2. Availability of real quantum computers with higher fidelity qubits and Quantum Volume of 2⁴⁰.
  3. Stronger interest in preparing for the real quantum computers which will be available in three to five years rather than on current and near-term quantum computers.
  4. Government research programs place fresh emphasis on 40-qubit quantum algorithms.

Who’s on first?

When will all quantum algorithms be 40-qubit?

Take the 40-qubit challenge!

  • Take the 40-qubit challenge!
  • We’re taking the 40-qubit challenge!
  • We took the 40-qubit challenge!

Inspire the hardware vendors to support 40-qubit algorithms

  • Take the 40-qubit challenge!

Summary and conclusions

  1. Scalable quantum algorithms are needed. 40-qubits may be the near-term limit for simulation, but scalable algorithms will extend beyond 40-qubits once quantum computers with enough qubits and sufficient qubit fidelity and connectivity become available.
  2. There’s no technical obstacle to 40-qubit quantum algorithms. Real quantum computers are not yet available with sufficient qubit fidelity and connectivity, but classical quantum simulators are available.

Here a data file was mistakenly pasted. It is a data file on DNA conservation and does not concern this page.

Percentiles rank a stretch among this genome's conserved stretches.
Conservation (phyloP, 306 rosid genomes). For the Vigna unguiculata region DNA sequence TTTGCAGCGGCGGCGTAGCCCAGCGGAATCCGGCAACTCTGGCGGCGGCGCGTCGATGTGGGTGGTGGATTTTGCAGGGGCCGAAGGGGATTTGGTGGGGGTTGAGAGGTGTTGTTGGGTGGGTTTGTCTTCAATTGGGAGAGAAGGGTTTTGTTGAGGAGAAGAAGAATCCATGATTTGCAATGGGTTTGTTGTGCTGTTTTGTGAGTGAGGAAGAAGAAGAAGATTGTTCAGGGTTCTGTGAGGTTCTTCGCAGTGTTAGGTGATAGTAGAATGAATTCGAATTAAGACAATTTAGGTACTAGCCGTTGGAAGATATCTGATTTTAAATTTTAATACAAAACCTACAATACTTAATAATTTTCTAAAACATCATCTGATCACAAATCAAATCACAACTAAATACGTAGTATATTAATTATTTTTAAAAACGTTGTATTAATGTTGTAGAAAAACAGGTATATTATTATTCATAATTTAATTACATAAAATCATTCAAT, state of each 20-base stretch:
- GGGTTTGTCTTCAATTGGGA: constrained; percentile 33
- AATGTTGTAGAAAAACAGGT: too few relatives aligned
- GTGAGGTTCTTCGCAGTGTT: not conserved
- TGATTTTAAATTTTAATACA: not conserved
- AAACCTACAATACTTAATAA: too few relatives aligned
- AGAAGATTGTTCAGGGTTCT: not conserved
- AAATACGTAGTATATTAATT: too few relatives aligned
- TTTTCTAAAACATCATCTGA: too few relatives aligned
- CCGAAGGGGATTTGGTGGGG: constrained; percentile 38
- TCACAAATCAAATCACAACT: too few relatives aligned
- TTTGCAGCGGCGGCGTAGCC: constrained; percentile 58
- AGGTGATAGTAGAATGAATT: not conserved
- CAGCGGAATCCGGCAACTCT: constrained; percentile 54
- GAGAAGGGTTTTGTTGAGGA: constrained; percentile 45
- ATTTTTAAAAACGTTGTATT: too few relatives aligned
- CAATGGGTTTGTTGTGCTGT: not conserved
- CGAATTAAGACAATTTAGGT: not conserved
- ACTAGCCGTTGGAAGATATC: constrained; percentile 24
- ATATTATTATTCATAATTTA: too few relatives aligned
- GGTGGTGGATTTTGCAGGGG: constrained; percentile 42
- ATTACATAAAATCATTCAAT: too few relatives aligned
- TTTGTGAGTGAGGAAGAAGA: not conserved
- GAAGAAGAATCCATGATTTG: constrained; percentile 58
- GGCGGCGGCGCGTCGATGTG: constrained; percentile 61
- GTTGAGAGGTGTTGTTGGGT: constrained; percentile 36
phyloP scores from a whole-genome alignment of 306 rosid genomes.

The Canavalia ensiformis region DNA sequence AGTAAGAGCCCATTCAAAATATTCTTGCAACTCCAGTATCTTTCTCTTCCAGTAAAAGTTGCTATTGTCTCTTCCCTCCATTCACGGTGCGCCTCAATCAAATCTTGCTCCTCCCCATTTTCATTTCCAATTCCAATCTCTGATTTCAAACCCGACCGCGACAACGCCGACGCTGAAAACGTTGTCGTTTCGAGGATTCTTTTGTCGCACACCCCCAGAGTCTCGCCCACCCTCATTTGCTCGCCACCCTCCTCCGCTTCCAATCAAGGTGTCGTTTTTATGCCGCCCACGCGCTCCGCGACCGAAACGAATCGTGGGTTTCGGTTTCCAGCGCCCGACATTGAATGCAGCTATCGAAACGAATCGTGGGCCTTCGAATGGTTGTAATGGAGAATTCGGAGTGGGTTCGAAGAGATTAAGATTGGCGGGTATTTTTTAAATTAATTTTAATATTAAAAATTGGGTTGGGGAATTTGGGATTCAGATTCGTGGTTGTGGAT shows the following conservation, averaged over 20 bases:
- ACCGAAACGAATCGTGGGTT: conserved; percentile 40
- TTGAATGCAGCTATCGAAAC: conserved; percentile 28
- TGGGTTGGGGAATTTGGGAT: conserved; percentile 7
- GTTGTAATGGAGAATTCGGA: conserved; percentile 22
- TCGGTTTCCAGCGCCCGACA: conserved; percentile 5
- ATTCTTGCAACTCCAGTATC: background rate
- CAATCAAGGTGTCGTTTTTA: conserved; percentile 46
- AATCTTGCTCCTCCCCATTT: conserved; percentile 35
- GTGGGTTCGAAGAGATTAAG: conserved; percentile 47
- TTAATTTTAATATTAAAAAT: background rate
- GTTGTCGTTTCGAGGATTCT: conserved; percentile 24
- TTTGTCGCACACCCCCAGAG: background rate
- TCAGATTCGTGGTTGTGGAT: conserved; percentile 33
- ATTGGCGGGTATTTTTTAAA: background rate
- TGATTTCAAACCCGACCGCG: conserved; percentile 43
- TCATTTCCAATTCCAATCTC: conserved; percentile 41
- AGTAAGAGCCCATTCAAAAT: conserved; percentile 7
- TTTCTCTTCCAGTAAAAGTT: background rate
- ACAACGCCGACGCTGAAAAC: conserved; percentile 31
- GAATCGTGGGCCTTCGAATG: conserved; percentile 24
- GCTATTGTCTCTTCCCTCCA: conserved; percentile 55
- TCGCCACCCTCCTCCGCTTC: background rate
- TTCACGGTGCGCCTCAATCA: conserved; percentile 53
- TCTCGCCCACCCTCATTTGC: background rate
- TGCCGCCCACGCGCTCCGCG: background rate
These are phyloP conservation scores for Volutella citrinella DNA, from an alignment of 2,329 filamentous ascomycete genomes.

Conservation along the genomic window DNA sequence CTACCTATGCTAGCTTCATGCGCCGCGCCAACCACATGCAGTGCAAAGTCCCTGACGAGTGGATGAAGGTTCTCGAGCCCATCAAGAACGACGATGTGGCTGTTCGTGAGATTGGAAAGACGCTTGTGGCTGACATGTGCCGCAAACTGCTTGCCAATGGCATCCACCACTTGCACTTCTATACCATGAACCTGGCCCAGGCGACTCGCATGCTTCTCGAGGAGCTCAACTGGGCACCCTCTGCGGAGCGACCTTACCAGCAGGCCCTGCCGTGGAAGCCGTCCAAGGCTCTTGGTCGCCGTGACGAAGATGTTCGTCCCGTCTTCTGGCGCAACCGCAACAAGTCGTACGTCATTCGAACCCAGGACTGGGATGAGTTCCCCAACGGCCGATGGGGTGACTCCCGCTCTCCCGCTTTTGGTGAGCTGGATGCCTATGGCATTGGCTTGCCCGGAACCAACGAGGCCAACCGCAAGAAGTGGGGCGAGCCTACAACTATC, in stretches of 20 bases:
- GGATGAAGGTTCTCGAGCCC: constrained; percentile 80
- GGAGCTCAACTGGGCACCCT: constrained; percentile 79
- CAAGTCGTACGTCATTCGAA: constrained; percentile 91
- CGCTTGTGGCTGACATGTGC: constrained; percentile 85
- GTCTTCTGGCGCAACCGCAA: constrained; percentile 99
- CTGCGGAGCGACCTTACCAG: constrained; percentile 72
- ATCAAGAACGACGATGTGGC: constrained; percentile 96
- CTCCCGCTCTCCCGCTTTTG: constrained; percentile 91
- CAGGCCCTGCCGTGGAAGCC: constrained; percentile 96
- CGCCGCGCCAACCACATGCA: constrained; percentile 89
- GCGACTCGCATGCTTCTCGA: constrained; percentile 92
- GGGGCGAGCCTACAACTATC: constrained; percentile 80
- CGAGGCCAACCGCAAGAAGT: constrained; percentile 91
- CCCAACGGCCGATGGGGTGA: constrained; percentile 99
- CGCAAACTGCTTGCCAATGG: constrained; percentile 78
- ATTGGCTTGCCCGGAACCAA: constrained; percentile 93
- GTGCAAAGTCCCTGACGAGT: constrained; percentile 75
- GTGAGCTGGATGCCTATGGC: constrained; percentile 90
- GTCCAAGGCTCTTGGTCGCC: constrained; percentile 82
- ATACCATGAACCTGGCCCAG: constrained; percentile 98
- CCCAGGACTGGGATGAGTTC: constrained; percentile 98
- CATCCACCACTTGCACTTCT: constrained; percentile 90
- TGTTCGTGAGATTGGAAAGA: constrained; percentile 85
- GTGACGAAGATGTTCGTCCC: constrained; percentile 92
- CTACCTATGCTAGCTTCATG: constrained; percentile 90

3. A desire to run variational methods on a real quantum computer may be distracting people from the greater potential of simulating a larger number of qubits.
  4. There may be proprietary or secret algorithms which utilize 40 qubits.
  5. Research programs for larger algorithms are desperately needed.
  6. Research programs should explicitly call for simulation of 28, 32, 36, and 40-qubit quantum algorithms.
  7. Research is also needed for larger simulators, targeting 44, 48, and 50 qubits. Maybe even 54 to 56 qubits. And maybe even 60 qubits. Or at least call for research into whether there are good reasons not to try to simulate more than 50 qubits.
  8. I encourage people to Take the 40-qubit challenge! — design and develop practical and scalable 40-qubit algorithms and applications addressing realistic real-world problems.
  9. A significant collection of proven 40-qubit quantum algorithms, sitting on the shelf, and ready to go could be what’s needed to inspire the quantum computer hardware vendors to support 40-qubit algorithms. Only then can we realistically expect the hardware vendors to… Take the 40-qubit challenge!
  10. It may take another three or four years before we see the first 40-qubit algorithm and application running on a real quantum computer.
  11. And it could take five to seven years before 40-qubit algorithms become the norm.

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Freelance Consultant

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Jack Krupansky

Jack Krupansky

Freelance Consultant